SINGAPORE - There is nothing novel about capsule hotels in Singapore. The earliest entrants to the market - such as Wink Hostel and Matchbox the Concept Hostel - welcomed their first guests in 2011.
However, a new kid on the block wants to up the ante with better facilities and services of hotels, while retaining the low prices of hostels.
Nestled in the heart of Chinatown at Smith Street, the 78-bed Cube boutique capsule hotel occupies a refurbished shophouse that was once the 22-room Hotel Lulu.
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With reasonable prices below $100 a night for single capsules, Cube manages to hit the right balance in comfort and price.
Its rooms are named after streets around Chinatown, such as Pagoda, Sago, Mosque, Smith and Temple, typically with over 10 capsules in each room.
Having stayed in a few hostels in Europe and Asia, Cube is a breath of fresh air with its squeaky clean interiors and amenities.
Mood lightings and neutral tones at Cube lend to the tranquil and intimate ambience, which is a welcome break from the lights and sounds of the bustling streets of Chinatown.
Accommodation spaces are carpeted, while there are shoe lockers outside the rooms for guests. Getting stuck in a room with unpleasant smells (read: foot odour from fellow roommates) is quite an unforgettable experience, so this thoughtful gesture allows guests to clean their feet before entering the room, or dissipate the foul smell at the very least.
Keycard access to the shoe lockers, room and safe ensure a hassle-free experience, while there is also an additional combination locker within the capsule for guests who need more storage space.
Capsule hotels may thrive on a no-frills business model with basic amenities, but Cube has bucked the trend with thoughtful trappings in each capsule.
Despite the limited space, the ceiling in each capsule has been deliberately arched ever so slightly, said Mr Benedict Choa, director at RB Hospitality, which owns the hotel.
While aesthetically insignificant, it allows enough headroom for guests to sit upright in the capsule, who would otherwise have to crawl in the capsule. It is another minor but ingenious gesture which I appreciated during my stay in the queen capsule.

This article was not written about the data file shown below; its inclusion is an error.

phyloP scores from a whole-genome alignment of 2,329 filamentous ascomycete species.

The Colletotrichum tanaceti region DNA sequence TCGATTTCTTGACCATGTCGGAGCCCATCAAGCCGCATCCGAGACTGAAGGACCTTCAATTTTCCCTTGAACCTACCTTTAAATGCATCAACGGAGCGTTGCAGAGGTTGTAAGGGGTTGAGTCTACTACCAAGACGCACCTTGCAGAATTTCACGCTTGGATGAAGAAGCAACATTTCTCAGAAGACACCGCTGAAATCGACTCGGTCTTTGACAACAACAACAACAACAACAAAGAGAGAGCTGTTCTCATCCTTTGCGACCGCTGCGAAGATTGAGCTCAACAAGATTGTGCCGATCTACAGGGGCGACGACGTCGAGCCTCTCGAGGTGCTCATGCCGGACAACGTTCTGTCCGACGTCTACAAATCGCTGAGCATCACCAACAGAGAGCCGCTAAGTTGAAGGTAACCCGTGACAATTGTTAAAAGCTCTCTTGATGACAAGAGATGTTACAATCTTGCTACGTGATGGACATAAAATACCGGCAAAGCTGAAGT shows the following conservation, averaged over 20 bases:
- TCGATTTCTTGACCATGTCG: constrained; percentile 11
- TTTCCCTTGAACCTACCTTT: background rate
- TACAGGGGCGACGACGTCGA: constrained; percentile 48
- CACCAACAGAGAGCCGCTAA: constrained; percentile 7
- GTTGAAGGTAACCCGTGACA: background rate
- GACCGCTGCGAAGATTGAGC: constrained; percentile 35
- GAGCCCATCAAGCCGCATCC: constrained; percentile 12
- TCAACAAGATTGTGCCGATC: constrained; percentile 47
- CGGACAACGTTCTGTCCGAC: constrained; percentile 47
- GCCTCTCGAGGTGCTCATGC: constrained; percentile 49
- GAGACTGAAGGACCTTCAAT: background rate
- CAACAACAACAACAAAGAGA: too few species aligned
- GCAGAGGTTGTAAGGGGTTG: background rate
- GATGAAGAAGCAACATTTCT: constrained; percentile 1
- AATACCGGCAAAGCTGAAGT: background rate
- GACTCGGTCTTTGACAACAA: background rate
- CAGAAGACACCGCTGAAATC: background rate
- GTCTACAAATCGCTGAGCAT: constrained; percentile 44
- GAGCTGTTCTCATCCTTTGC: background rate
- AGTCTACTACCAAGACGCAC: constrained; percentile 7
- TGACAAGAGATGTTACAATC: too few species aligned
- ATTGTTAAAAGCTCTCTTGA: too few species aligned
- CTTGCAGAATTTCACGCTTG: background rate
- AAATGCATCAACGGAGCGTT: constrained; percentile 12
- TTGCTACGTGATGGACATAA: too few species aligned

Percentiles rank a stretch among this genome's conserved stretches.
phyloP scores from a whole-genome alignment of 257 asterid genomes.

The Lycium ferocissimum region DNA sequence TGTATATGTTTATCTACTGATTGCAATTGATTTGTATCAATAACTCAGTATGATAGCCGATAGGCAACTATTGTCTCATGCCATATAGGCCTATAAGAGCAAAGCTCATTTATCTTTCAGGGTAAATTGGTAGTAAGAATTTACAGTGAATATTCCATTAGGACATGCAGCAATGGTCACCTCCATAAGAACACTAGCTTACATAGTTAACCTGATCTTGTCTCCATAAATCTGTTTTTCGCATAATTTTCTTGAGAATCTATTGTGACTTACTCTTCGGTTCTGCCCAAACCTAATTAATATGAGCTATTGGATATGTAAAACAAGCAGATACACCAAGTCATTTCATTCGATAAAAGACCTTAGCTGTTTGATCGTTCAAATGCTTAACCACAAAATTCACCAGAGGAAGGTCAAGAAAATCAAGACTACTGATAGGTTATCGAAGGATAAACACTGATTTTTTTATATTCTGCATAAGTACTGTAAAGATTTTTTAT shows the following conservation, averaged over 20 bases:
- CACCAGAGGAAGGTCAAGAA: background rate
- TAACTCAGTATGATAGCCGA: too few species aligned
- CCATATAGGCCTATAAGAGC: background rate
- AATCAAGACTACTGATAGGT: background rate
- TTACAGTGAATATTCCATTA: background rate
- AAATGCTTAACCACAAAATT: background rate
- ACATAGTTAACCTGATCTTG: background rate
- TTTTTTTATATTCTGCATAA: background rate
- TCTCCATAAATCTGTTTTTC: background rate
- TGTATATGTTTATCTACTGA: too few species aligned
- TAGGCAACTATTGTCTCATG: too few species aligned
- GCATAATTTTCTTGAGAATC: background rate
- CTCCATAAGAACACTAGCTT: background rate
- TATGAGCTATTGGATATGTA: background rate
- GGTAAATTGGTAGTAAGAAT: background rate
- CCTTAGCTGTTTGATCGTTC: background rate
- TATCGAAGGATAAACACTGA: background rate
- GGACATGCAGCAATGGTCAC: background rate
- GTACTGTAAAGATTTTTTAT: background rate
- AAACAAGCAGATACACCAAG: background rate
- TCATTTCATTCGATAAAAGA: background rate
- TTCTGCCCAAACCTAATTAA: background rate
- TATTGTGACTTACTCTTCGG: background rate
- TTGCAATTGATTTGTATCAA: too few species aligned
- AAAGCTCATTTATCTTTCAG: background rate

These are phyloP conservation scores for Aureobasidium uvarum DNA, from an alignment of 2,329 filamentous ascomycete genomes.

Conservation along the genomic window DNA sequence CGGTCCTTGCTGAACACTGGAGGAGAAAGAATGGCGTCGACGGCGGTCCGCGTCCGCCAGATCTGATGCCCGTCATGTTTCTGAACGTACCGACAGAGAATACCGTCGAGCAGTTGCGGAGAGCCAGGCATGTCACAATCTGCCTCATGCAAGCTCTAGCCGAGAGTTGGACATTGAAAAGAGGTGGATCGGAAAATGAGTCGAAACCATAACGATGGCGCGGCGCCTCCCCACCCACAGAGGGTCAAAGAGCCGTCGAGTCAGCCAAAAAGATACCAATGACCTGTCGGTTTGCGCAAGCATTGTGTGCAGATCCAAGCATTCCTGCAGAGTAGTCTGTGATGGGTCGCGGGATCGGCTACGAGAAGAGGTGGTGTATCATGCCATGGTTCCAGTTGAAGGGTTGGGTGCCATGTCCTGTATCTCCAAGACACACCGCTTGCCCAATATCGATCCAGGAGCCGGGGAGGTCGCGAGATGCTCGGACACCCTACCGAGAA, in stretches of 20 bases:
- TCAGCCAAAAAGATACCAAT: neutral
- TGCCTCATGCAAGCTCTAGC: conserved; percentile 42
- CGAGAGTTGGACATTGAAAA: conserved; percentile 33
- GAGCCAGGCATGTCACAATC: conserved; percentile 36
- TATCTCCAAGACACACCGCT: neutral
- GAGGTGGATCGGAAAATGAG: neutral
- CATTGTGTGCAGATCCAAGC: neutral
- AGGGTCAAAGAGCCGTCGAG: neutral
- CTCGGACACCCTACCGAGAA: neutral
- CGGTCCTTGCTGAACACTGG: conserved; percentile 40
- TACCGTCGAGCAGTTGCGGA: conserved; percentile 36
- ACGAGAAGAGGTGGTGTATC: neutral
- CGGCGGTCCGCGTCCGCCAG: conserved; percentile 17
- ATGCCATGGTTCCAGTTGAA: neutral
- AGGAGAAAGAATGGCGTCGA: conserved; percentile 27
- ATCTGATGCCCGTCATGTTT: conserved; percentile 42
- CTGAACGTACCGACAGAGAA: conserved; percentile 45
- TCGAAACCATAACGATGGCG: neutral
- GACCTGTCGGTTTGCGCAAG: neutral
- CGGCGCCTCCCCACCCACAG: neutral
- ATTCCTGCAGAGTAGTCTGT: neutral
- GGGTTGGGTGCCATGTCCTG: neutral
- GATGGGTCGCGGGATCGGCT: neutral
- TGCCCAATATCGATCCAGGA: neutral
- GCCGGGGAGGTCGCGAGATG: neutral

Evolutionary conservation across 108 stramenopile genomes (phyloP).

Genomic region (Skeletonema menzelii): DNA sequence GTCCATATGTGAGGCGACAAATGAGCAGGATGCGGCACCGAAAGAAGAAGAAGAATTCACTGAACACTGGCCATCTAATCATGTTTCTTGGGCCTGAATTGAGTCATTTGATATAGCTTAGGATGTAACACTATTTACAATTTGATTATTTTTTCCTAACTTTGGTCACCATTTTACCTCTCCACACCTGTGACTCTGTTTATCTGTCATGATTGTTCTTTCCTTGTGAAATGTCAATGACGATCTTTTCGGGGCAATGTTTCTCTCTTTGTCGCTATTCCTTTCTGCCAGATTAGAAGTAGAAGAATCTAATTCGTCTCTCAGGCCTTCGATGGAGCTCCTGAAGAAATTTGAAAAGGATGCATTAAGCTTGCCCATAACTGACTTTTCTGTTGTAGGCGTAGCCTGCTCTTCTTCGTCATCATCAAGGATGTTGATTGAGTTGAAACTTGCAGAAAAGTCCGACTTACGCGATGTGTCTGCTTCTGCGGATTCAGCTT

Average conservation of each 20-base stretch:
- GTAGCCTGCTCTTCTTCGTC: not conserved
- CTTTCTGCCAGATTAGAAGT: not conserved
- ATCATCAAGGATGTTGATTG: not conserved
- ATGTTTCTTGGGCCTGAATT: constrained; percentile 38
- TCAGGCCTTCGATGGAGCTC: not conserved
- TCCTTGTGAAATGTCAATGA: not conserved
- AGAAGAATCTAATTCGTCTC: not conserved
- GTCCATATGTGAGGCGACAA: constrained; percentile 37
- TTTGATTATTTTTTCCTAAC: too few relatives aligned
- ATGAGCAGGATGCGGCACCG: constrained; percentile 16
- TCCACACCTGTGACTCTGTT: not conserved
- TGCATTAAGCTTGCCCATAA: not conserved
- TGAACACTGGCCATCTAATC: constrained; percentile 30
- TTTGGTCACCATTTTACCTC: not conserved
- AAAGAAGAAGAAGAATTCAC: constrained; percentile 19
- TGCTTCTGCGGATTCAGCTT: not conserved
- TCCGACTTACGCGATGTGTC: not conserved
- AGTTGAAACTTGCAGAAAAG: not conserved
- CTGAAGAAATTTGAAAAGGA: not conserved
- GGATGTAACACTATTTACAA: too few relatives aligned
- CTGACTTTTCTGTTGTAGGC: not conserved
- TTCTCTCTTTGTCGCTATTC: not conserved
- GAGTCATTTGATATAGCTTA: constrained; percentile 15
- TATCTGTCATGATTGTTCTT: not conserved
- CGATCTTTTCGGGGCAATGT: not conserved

To maximise the limited space within each capsule, there are retractable shelves that double as tables, but the sharp edges of the shelves can be obstructive. It would have been better if the edges were 'child-proofed' with corner guards, given the cramped conditions.
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So far, I was thoroughly impressed until I peered over the luxurious duvet and - to my horror - found strands of short curly hair and an empty water bottle.
But it was all forgiven after the hotel staff quickly cleared the unsavoury bits, which I dismissed because of the communal concept in each room.
The only privacy separating each capsule from the room's common space is a blind, with the assumption that guests with keycard access to the room will stay in their allocated capsules.
As with all hostels, the shower facilities at Cube are located at common areas, although each bathroom has its private shower, toilet and sink. Unlike most hostels, the bathrooms were spotless and pleasant.
There are also comfortable communal spaces for guests to work or eat. Otherwise, guests can hop over to the Cube bar, which serves breakfast for guests in the day, and alcoholic drinks at night.
Fans of local cuisine will be pleased to know that the breakfast spread includes traditional Singaporean food bought from nearby hawker centres around Chinatown.
Cube, which welcomed its first guests from Sept 10, 2016, has plans to expand to three other properties under the same branding.
Mr Choa told AsiaOne that there are also plans to include shared workspaces in other properties, allowing business travellers to rent a space to work, before retiring back to their capsules - part of its holistic and affordable strategy.
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Plans to expand Cube to the region are also on the drawing board, Mr Choa said.
For the new kid on the block, Cube has been quick to differentiate itself from other capsule hotels, even bucking the trend to offer better amenities.
However, with concerns of an oversupply of rooms in Singapore, it remains to be seen if Cube can be a disrupter, not just in the capsule hotel scene, but in the hospitality scene.
Prices for the single capsule start from $64 a night, while prices for the queen capsule start from $119 a night.